Sharper Focus: Market Shares in the Merger Guidelines
George B. Shepherd
Emory University School of Law
Helen S. Shepherd
Government of the United States of America - Federal Energy Regulatory Commission
William G. Shepherd
University of Massachusetts at Amherst - College of Social and Behavioral Sciences - Department of Economics
Antitrust Bulletin, Winter 2001
The U.S. Merger Guidelines have two main defects. First, they look mainly at entry conditions at the periphery of each market, rather than at real market power at the core of each market. Second, they are overloaded with theories and tests which rely on over 50 "factors," most of which can't be measured. The Guidelines therefore give little real "guidance" about U.S. antitrust agencies' actions toward real mergers.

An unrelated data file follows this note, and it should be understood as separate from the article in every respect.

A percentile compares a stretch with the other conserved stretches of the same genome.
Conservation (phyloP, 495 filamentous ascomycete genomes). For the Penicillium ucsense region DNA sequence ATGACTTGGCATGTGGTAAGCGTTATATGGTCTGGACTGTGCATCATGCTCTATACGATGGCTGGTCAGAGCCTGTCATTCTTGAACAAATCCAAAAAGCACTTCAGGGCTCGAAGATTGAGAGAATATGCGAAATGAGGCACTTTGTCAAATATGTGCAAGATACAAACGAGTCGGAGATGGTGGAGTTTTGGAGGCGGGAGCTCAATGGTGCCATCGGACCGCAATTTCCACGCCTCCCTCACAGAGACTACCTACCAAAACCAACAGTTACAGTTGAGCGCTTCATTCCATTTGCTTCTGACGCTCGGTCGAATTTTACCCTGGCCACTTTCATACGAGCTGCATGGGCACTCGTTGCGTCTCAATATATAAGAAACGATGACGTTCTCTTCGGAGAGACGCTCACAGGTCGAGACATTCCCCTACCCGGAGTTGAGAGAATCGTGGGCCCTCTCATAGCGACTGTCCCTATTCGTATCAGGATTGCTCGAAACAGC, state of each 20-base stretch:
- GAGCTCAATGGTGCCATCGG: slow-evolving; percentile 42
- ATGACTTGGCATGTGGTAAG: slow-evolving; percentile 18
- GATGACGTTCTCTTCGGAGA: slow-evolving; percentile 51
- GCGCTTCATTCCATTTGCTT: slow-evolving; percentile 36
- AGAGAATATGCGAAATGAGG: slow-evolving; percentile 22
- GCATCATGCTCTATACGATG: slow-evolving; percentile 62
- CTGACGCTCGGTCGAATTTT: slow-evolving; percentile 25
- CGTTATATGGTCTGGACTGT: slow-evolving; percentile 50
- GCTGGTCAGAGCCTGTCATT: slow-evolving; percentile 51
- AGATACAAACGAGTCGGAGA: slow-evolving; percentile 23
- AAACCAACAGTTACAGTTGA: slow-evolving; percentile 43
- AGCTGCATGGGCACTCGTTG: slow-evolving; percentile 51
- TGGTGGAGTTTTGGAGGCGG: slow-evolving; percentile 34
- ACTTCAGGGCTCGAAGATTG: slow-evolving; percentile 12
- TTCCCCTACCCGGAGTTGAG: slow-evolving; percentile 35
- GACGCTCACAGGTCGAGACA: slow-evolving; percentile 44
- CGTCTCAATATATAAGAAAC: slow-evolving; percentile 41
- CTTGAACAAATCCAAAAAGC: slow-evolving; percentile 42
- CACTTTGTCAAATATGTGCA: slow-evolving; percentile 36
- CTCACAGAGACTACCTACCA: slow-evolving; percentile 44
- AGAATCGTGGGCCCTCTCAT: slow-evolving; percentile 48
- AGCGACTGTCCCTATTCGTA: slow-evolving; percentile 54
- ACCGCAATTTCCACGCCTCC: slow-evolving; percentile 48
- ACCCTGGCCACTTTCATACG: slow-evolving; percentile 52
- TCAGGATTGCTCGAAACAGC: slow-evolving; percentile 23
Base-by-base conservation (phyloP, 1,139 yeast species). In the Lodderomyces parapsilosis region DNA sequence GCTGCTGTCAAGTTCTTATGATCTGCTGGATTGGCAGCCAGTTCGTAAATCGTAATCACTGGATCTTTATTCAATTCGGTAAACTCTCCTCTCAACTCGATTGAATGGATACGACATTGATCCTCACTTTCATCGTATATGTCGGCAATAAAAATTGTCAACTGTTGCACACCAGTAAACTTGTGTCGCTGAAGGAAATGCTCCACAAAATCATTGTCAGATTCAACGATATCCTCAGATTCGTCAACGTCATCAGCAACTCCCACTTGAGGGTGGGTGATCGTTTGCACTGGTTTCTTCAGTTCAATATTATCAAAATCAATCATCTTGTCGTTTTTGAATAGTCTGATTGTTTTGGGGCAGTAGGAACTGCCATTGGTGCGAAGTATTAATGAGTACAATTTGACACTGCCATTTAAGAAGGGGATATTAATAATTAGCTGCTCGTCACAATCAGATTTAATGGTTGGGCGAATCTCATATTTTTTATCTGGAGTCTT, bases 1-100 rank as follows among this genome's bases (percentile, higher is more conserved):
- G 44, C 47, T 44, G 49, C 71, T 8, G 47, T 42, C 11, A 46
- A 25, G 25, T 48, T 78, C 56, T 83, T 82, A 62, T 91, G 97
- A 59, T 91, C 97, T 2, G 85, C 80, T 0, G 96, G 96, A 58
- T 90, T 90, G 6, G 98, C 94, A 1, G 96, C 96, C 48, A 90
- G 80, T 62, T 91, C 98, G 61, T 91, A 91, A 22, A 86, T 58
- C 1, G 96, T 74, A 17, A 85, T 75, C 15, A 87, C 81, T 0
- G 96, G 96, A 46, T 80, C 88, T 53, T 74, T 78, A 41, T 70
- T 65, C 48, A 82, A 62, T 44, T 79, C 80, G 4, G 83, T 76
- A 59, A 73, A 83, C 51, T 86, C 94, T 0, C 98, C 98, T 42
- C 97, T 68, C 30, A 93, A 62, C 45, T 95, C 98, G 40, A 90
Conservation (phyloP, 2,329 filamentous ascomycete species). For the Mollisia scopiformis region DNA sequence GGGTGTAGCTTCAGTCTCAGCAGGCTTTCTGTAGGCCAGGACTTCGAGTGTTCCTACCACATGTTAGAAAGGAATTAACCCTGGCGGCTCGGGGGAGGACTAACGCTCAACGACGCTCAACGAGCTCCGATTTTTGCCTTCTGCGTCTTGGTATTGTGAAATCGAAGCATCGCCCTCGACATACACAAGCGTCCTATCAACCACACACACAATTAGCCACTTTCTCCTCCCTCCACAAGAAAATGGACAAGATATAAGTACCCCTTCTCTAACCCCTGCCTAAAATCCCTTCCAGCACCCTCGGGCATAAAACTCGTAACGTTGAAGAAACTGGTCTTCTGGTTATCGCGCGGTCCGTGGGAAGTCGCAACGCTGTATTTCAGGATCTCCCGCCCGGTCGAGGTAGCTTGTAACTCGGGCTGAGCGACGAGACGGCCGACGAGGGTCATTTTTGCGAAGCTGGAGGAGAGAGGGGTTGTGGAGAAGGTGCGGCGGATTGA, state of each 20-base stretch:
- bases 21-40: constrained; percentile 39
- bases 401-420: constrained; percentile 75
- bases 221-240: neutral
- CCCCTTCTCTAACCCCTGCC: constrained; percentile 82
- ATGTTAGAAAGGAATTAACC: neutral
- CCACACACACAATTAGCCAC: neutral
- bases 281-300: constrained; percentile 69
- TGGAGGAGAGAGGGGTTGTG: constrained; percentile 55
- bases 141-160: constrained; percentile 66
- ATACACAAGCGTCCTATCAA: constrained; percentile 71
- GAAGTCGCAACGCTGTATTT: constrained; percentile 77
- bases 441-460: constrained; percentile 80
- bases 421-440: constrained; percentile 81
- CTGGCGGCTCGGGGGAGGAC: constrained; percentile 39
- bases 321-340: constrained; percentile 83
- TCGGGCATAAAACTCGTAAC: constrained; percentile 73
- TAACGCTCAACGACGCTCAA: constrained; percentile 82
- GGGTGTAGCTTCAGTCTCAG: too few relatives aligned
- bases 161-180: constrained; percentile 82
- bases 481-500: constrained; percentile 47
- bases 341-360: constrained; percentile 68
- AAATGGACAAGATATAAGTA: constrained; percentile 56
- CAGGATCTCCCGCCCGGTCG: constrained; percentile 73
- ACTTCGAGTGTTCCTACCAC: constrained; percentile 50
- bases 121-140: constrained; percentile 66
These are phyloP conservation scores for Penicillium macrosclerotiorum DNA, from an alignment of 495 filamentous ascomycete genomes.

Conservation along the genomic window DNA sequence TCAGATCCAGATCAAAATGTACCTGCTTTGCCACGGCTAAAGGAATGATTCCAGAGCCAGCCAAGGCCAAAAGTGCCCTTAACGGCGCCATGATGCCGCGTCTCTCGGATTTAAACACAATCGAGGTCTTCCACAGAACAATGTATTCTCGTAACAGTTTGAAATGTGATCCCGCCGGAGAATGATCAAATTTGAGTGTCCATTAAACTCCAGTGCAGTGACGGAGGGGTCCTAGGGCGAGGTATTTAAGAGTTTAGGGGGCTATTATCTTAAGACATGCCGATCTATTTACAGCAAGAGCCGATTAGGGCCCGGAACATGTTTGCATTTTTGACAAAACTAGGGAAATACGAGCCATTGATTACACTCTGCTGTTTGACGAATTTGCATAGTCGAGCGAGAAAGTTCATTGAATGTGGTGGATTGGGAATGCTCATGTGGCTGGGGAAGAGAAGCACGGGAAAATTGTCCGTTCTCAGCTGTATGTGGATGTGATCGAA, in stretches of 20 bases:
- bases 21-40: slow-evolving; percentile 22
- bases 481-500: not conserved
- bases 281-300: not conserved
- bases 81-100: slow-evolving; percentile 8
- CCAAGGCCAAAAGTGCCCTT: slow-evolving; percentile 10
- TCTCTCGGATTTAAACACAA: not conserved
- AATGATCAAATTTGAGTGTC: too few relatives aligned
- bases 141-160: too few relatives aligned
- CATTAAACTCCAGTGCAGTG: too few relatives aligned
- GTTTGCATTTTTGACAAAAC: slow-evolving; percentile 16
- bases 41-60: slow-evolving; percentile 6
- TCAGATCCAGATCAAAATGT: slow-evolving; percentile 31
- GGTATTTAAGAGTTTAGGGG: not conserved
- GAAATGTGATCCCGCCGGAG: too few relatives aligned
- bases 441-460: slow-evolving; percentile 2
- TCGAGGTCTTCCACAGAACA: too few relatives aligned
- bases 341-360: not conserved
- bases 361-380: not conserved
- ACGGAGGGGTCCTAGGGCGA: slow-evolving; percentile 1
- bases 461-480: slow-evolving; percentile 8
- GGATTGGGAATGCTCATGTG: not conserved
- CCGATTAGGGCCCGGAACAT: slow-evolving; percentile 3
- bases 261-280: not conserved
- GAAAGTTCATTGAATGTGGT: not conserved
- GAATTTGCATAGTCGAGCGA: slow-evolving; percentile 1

The Guidelines should restore the tight focus on the merging firms' market shares, just as all smart business leaders and observers do. That refocusing would make the Guidelines reliable, crystal-clear and useful. It would also reduce various economic losses that are caused by the vagueness and bloat of the current Guidelines.
Keywords: Antitrust, merger, guidelines
JEL Classification: L0, L4Accepted Paper Series
Date posted: September 11, 2001
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